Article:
Dr Thanjavur Santhanakrishna Kanaka was born on the 31 March 1932, at Madras (now Chennai) in Tamil Nadu. While she was initially drawn towards spiritual studies, she later opted to join the medical stream and completed her MBBS in 1954. Thereafter, she secured her MS in general surgery in 1963 and went on to do her Masters in Neurosurgery in 1966. Her thesis for PhD which she obtained in 1973 was the ‘Evaluation of stereotactics in cerebral palsy’.
Dr Kanaka was mentored by one of India’s most well-known neurosurgeons Dr B Ramamurthi. She has been recognised as the first female neurosurgeon in Asia and one of the first few in the world. Dr. Kanaka was one of the first to perform chronic electronic implants in the brain and perform deep brain stimulation as early as the 1970s. Deep brain stimulation and cerebral palsy remained two of her cardinal areas of interest right through her medical career.
Dr Kanaka pioneered functional neurosurgery in the 1960s and 1970s along with two other eminent surgeons Prof. Balasubramanian and Prof. Kalyanaraman, and the trio received recognition for their research and contribution to the field of stereotactics. As a member of the team led by Dr Ramamurthi, she participated in the first stereotactic procedure carried out in the country. She also served in the Indian army as a Commissioned Officer with the rank of Captain during the Sino-Indian war from 1963-65. For the most part of her medical career she worked in the Government General Hospital in Madras (now Chennai) and also taught at various distinguished institutions like the Madras Medical College, and was also associated with the Epidomological Centre, the Adyar Cancer Institute and the Hindu Mission Hospital. Dr Kanaka worked with several organisations for over 30 years to aid the provision of health care to the economically disadvantaged segments of society. Interestingly after 20 years in surgery she went back to school and emerged with a Diploma in Higher Education.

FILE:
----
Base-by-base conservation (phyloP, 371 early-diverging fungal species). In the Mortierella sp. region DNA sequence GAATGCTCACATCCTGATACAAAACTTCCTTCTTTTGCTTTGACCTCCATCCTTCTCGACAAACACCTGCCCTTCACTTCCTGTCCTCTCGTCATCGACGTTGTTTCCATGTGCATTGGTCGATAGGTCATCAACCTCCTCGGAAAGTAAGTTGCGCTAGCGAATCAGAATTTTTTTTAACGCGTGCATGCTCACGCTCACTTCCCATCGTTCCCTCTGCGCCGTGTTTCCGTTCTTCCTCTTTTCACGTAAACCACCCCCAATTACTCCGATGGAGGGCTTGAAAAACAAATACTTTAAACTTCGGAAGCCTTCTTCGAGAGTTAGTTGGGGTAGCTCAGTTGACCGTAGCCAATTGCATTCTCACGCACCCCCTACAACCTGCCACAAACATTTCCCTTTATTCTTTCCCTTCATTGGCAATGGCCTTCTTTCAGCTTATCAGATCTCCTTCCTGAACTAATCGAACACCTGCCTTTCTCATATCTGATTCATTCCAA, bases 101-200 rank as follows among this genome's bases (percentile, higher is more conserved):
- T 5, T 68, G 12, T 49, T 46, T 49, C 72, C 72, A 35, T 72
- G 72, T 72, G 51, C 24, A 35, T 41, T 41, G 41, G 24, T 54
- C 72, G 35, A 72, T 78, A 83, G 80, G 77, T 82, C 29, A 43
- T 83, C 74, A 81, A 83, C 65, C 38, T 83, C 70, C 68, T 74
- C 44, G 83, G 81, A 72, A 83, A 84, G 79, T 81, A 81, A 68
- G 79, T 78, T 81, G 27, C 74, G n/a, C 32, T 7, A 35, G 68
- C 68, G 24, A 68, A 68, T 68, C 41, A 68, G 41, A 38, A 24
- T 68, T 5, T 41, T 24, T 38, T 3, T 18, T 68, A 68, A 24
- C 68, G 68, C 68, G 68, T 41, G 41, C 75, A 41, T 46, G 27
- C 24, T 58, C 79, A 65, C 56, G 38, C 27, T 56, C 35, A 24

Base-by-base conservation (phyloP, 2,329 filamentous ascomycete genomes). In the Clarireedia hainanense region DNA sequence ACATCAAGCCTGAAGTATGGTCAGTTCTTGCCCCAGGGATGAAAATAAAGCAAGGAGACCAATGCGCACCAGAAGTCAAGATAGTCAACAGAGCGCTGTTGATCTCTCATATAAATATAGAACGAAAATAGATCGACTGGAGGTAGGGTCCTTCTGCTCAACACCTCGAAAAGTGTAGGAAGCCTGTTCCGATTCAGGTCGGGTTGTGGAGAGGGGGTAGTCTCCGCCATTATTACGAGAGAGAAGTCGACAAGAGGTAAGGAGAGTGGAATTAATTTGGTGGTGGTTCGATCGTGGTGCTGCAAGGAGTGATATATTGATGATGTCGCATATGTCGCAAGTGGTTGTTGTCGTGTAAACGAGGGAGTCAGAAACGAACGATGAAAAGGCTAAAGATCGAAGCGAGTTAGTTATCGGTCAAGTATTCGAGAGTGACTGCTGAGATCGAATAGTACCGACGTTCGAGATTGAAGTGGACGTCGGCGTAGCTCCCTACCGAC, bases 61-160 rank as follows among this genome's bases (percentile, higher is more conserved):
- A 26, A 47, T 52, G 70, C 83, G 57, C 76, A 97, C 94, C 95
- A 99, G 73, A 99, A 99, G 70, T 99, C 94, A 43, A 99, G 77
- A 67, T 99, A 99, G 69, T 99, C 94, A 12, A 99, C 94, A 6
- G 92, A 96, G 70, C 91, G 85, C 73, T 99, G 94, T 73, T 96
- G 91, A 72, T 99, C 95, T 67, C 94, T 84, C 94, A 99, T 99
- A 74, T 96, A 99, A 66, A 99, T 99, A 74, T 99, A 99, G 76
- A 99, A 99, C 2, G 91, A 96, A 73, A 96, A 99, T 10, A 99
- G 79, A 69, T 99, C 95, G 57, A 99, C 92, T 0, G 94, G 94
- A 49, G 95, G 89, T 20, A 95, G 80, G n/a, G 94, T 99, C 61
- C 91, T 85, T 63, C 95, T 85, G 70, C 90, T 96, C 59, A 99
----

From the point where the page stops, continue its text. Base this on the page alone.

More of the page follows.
Dr Kanaka was also a recipient of the Colombo Plan Fellowship for one year which she utilised to study phrenic nerve stimulation and bio-medical services including those for pain management and diaphragmatic pacing. She presented several papers during her tours across the country as well as abroad, most of them relating to the concept of deep brain stimulation.(delete if space issue) She devoted plenty of time and energy to the designing of an implantable deep brain stimulation kit that would serve as a boon for cerebral palsy patients.
The reputed surgeon retired as a Professor of Neurosurgery, Institute of Neurology at the Madras Medical College in 1990 at the age of 58, and thereafter set up a consultancy service. She was not inclined to descend to private practice. Her empathy towards the poor and the downtrodden saw her pooling her own funds and reserves to set up the Santhanakrishna Padmavathi Health Care & Research Foundation in memory of her parents, and the mission was to provide free health care to the needy, especially geriatrics. During her early years, Dr Kanaka had to put up with discriminatory practices, and was often sidelined and not given her due in a highly patriarchal set up that prevailed in the early 60a and 70s, but she never gave up. She was an inspiration for several women to specialise in the field of neurosurgery. She was also a passionate blood donor and had been listed in the Limca Book of Records for donating blood an incredible 139 times in her lifetime.
Dr Kanaka was elected as the Honorary President of the Asian Women’s Neurological Association in 1996. She passed away on 14 November 2018 at the age of 86. A spinster who devoted her entire life to the pursuit of medicine and in serving the needs of patients needing neurological care, Dr Kanaka’s departure left a void in medical circles as she remained active as a consultant till the very end.